Lotus has just marked the end of an era with the announcement that its Exige and Elise models will no longer be produced, but that doesn’t mean the British marque isn’t looking ahead. Welcome to the E-R9, Lotus’ design study of what we can expect to see on the starting line of endurance races in 2030.
The pure electric race car features four motors that power a wheel each, while torque-vectoring enhances the power to make for precise and smooth delivery. It builds upon the manufacturer’s Evija hypercar, only this would not be a road-going machine.
However, it’s not the power delivery that’s interesting about the E-R9. Instead, Lotus champions the car’s morphing body panels, which sees its fighter jet-style canopy centrally mounted in a delta-wing upper body feature alongside active surfaces. The result is better aerodynamics, as the body panels can “change their shape and attitude to the airflow either at the press of a button by the driver or automatically according to performance sensor inputs.” In short, its fighter jet-inspired design details aren’t just for looks, but the car drives and acts like one too.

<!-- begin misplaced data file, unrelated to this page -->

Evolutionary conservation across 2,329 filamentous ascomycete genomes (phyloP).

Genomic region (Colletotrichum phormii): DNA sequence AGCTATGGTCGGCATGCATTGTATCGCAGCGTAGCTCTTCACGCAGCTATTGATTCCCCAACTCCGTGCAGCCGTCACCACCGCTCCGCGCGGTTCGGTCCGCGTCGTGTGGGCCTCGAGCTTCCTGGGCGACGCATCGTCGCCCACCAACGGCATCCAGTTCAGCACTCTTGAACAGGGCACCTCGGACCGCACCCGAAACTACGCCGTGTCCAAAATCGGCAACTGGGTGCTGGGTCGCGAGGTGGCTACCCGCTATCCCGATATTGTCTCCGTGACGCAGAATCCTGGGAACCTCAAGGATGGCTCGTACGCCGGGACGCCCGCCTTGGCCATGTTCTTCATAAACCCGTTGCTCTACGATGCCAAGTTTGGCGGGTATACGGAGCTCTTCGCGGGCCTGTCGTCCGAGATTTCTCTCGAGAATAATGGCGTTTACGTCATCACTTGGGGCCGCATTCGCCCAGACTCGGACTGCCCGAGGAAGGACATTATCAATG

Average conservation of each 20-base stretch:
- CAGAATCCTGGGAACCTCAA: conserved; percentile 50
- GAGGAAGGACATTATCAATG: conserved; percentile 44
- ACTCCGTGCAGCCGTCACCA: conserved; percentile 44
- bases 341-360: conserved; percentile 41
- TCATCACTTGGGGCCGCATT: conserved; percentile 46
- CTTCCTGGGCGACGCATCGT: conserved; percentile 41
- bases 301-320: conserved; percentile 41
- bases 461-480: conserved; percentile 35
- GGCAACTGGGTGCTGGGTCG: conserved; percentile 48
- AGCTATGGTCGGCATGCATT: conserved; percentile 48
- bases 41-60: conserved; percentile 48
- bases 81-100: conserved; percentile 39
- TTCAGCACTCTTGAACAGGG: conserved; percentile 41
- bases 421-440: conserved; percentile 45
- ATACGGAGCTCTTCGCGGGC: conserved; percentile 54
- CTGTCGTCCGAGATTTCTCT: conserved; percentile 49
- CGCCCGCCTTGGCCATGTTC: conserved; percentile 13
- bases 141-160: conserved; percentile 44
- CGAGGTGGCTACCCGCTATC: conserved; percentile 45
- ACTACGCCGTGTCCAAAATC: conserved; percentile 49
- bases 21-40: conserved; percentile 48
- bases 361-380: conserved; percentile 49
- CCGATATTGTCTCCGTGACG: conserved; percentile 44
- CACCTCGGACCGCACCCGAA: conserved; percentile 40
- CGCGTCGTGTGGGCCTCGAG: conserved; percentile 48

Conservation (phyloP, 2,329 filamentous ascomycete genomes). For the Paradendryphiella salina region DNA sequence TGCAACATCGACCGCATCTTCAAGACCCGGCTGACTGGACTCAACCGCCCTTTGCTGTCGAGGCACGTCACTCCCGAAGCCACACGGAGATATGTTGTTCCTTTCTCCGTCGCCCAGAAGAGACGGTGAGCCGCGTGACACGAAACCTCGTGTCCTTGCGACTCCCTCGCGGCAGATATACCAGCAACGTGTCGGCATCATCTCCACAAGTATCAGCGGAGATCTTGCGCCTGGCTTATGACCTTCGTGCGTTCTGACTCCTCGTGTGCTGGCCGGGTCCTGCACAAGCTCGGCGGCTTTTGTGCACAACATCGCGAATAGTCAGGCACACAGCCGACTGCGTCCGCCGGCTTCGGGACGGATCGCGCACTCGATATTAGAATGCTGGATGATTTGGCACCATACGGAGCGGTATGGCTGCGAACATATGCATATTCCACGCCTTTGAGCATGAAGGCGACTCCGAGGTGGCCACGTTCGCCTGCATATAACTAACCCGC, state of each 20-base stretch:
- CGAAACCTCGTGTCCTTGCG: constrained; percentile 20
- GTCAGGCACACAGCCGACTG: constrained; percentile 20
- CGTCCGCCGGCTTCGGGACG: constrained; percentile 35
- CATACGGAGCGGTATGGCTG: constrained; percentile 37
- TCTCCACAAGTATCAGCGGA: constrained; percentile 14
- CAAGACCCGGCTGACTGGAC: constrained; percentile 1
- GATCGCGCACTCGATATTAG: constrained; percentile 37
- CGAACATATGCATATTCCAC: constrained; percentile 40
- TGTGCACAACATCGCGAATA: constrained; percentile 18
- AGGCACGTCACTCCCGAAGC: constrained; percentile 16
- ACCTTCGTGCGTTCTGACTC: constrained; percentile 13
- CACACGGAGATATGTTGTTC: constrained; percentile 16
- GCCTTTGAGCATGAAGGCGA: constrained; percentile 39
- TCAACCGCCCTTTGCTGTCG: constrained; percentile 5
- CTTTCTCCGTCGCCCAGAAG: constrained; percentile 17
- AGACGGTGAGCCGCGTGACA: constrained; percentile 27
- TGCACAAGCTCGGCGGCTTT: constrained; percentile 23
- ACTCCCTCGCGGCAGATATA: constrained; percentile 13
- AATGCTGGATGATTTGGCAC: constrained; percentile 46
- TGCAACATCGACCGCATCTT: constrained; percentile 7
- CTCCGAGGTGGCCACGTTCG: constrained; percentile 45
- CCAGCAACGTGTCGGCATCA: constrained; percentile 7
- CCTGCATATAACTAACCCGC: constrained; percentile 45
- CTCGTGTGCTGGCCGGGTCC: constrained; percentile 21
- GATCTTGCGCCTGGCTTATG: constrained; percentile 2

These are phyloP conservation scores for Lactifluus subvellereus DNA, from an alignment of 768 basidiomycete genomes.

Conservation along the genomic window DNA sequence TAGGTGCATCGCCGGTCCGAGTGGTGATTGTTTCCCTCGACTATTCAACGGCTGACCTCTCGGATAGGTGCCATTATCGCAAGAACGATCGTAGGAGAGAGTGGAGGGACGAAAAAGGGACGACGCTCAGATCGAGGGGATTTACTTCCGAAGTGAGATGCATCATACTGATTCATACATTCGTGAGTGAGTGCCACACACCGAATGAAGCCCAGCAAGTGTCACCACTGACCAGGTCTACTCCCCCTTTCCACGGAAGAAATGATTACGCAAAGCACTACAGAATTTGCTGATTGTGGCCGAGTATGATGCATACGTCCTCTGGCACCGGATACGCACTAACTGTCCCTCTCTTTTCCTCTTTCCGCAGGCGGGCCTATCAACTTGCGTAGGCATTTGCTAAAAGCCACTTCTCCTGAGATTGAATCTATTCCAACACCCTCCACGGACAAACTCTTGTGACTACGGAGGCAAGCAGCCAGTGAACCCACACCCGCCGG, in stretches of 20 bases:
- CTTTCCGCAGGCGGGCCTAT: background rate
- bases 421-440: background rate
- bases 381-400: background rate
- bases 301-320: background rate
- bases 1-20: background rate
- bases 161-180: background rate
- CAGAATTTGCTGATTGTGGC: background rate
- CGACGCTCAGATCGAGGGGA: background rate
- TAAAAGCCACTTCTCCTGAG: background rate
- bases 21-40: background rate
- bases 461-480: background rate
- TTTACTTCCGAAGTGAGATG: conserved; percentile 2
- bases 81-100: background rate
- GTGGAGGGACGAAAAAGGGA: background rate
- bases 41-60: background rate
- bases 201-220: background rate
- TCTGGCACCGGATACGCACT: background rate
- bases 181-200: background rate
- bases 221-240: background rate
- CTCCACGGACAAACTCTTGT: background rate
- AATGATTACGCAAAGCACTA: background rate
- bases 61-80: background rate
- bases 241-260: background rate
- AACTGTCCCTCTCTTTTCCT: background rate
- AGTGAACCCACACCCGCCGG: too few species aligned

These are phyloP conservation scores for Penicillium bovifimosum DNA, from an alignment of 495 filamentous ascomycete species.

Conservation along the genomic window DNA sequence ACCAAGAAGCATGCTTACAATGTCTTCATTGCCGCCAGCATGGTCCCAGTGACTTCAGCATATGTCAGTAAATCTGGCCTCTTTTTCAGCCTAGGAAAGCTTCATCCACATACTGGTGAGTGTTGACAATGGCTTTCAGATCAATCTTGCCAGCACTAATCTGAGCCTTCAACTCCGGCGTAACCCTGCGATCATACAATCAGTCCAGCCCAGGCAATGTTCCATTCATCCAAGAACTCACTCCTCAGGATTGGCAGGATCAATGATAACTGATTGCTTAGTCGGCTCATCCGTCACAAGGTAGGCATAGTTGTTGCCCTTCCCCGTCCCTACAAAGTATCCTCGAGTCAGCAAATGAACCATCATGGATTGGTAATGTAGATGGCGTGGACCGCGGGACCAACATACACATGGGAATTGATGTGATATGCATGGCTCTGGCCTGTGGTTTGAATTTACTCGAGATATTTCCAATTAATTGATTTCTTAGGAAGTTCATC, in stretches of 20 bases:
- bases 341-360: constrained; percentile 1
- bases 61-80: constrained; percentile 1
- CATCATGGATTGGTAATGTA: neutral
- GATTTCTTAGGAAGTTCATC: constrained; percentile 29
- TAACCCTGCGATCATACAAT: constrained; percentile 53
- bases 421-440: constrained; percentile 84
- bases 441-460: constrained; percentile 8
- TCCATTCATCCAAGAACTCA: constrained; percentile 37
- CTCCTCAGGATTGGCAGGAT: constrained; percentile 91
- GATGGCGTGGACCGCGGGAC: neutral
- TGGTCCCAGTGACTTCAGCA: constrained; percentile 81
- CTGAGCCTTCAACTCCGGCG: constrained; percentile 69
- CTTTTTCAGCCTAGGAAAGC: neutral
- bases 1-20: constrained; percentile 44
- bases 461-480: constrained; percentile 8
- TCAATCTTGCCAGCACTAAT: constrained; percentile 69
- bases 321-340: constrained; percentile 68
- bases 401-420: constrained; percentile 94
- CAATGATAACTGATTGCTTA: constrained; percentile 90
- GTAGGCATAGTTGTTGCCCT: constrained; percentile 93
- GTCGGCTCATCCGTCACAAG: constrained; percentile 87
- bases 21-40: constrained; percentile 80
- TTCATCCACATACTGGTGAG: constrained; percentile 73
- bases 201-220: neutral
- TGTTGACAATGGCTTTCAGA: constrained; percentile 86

Speaking on the E-R9, chief aerodynamicist at Lotus Richard Hill said, “What we’ve tried to do is to push the boundaries of where we are technically today and extrapolate into the future. The Lotus E-R9 incorporates technologies which we fully expect to develop and be practical. Lotus has an amazing history of developing unique solutions, and we’ve done it many times in motorsport and with our road cars.”
Rounding out the E-R9’s design is its livery and name. The black and gold paint job references the F1 cars from Lotus’ legacy, as does the number 9 in its name, while “E” and “R” stand for what the car is: an endurance racer. For now, the Lotus E-R9 is just a design study, but who knows, this may well be what we see on the grid in 2030. Take a closer look at the car above.
In case you missed it, check out the all-new McLaren Artura.